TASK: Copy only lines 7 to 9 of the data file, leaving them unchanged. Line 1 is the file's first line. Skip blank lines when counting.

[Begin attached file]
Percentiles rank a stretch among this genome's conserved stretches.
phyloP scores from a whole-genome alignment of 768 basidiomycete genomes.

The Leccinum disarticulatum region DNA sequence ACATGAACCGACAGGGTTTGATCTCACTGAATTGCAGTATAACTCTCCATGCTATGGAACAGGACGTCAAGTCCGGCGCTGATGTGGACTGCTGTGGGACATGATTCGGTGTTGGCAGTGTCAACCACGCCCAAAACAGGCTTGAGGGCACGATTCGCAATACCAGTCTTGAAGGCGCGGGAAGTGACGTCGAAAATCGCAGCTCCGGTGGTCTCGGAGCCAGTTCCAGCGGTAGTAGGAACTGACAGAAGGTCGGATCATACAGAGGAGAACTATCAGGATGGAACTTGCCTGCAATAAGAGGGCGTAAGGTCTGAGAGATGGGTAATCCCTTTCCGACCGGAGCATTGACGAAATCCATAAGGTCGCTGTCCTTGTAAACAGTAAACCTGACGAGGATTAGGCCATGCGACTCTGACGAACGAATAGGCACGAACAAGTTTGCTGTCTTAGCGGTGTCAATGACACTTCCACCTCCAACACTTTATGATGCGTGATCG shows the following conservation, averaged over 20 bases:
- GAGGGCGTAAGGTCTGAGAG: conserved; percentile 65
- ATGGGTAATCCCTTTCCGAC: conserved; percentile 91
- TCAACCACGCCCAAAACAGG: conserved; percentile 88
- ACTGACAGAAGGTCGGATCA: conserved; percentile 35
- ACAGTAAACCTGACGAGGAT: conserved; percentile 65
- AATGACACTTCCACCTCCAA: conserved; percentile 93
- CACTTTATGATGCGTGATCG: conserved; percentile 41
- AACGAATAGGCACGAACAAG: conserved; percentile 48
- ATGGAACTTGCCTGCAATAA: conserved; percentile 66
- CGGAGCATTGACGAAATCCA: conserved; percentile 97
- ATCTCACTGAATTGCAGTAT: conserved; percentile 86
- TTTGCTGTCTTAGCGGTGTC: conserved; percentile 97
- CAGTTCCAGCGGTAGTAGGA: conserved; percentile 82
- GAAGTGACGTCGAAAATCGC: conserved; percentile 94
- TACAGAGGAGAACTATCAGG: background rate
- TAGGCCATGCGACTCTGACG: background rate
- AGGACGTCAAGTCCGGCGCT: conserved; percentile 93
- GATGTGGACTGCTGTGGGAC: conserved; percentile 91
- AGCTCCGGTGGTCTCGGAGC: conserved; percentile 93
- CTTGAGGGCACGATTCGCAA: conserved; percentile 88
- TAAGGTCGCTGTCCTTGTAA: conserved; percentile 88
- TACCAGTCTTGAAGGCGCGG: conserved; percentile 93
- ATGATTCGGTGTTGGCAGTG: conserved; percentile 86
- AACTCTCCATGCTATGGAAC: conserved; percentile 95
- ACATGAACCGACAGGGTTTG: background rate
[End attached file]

- ACTGACAGAAGGTCGGATCA: conserved; percentile 35
- ACAGTAAACCTGACGAGGAT: conserved; percentile 65
- AATGACACTTCCACCTCCAA: conserved; percentile 93